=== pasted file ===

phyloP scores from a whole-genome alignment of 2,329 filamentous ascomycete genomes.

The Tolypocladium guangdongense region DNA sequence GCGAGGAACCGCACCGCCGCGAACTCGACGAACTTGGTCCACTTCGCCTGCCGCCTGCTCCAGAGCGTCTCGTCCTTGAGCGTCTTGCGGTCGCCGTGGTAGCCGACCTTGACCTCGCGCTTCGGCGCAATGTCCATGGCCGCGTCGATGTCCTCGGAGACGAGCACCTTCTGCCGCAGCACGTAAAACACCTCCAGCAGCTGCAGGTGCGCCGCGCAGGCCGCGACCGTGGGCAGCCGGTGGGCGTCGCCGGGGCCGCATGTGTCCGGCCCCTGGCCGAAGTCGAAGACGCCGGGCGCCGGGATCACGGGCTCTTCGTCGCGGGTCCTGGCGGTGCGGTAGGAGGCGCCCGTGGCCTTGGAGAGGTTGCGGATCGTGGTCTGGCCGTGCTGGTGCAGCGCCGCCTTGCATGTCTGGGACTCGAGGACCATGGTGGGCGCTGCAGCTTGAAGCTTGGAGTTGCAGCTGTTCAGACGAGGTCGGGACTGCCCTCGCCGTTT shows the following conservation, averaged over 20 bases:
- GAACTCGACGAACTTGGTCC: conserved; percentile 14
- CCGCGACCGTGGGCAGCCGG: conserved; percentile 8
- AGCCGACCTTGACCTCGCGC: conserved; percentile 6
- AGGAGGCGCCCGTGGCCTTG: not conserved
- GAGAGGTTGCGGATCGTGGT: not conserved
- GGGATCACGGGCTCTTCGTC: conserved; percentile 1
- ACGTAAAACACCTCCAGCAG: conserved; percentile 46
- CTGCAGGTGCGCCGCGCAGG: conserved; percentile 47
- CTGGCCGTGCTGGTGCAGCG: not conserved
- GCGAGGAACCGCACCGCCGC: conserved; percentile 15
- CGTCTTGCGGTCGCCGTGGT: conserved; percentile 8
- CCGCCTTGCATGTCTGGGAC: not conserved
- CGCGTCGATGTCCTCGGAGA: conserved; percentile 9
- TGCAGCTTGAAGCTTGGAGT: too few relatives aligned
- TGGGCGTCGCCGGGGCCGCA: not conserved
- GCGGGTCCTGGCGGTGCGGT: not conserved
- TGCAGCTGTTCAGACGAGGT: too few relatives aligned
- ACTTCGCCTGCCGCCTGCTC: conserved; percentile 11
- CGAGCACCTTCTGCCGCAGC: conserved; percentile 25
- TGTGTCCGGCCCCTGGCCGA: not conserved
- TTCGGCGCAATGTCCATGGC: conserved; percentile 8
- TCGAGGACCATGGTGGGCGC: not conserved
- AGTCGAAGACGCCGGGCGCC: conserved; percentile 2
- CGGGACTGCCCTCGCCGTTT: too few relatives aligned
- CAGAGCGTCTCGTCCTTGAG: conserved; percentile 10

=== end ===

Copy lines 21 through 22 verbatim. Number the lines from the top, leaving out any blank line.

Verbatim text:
- CGAGCACCTTCTGCCGCAGC: conserved; percentile 25
- TGTGTCCGGCCCCTGGCCGA: not conserved